Landcare Research - Manaaki Whenua

Landcare-Research -Manaaki Whenua

FNZ 30 - Hepialidae (Lepidoptera) - Popular Summary

Dugdale, JS 1994. Hepialidae (Insecta: Lepidoptera). Fauna of New Zealand 30, 164 pages.
( ISSN 0111-5383 (print), ; no. 30. ISBN 0-478-04524-7 (print), ). Published 01 Mar 1994


The Hepialidae in New Zealand are well known by the common name porina, but strictly this refers only to the pasture pest genus Wiseana. The economic damage to pasture grasses caused by the feeding activity of porina caterpillars is second only to that of grass grubs.

Perhaps better known to many New Zealanders is the puriri moth, Aenetus virescens. The large, conspicuous, green-winged adults with glowing red eyes are attracted to street lamps and domestic lighting in the North Island.

Seven genera of Hepialidae are recognised in New Zealand, comprising 27 species, several of them newly described. Some are apparently very localised, and there is a focus of species diversity in the southern South Island, particularly in native forests and in high-country shrub/grassland and swampy habitats. All species are endemic.

Hepialidae are mostly moderate-sized moths with a wingspan in the range 45-70 mm, though smaller (35 mm) and much larger (up to 150 mm) examples are known. The often highly patterned wings are usually large and strong, and many species are known to be swift fliers, though tending not to disperse far from their place of origin. Large females of the puriri moth are the largest and heaviest Lepidoptera native to New Zealand.

From a conservation perspective it is important to realise that most New Zealand hepialid moths are not pests, but are native species occurring nowhere else. Many are localised, perhaps rare, and possibly threatened with extinction. More information is needed about their biology and status.

The biology of the puriri moth has recently been closely studied. Young larvae hatch from eggs in the forest leaf litter, where they begin their development. They then moult into a conspicuous 'transfer phase' form which moves out of the litter and climbs the trunk of a suitable host tree. Many tree species, both native and introduced, are used as hosts, of which the puriri is but one.

The larva forms a typical '7'-shaped tunnel and a silk-covered external feeding scar over the entrance. Once established the larvae moult into the 'tree phase', in which they complete their growth. The entire larval period may take as much as 4 years, and mature larvae may exceed 100 mm in length. Pupation occurs inside the shaft, and most adults emerge in spring or early summer.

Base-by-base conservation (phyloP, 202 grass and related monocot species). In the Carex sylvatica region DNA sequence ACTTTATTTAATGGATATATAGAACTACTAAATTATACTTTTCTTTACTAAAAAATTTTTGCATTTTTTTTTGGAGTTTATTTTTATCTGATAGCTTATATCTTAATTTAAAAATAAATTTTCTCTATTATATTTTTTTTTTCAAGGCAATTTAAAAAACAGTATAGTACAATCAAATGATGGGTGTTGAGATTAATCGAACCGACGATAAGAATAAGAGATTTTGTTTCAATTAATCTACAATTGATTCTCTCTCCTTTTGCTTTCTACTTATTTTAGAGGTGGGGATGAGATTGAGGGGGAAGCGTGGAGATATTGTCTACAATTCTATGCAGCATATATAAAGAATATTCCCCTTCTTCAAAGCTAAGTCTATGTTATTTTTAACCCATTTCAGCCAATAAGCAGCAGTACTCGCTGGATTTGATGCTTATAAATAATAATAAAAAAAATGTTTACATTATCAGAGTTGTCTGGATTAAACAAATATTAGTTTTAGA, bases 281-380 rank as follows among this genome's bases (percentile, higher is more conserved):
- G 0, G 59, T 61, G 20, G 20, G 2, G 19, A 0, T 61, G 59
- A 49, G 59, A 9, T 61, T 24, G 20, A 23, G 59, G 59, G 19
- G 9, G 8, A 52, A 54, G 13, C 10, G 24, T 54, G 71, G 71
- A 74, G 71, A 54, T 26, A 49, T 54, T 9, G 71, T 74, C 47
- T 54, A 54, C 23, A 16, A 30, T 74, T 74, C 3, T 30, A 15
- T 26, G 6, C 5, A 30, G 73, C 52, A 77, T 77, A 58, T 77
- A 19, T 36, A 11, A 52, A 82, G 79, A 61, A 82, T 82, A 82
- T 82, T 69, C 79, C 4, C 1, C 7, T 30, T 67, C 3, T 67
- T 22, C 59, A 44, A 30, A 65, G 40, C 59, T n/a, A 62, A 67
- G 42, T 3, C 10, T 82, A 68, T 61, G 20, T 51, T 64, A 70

Porina moths too have an early litter-phase larva, which subsequently digs a burrow more or less vertically into the soil. The shaft-phase larva lines the burrow with silk, and constructs a silken 'runway' from the entrance out to its feeding area. Emerging at night, the caterpillar cuts grass shoots at the base and drags them back into the burrow, to be consumed later. Cut plant material and frass (faecal pellets) may be stored in side chambers excavated from within the main burrow. The life cycle is completed in 1 year, and adults may be on the wing between September and April, depending on species and locality.

Adult hepialids have no functional mouthparts, and their lifespan is consequently brief. Allowing for predation by morepork owls, cats, and possums the average is probably less than a week. They emerge and fly in the late afternoon or around dusk, and may be on the wing for only an hour or so, especially the males. For most species emergence is greatest in warm, misty weather, giving rise (in crepuscular species) to 'flight nights'. Females ready for mating attract males to them by releasing a 'sexual scent' called a pheromone. Handling a recently emerged female makes one's fingers attractive to any males circling nearby!

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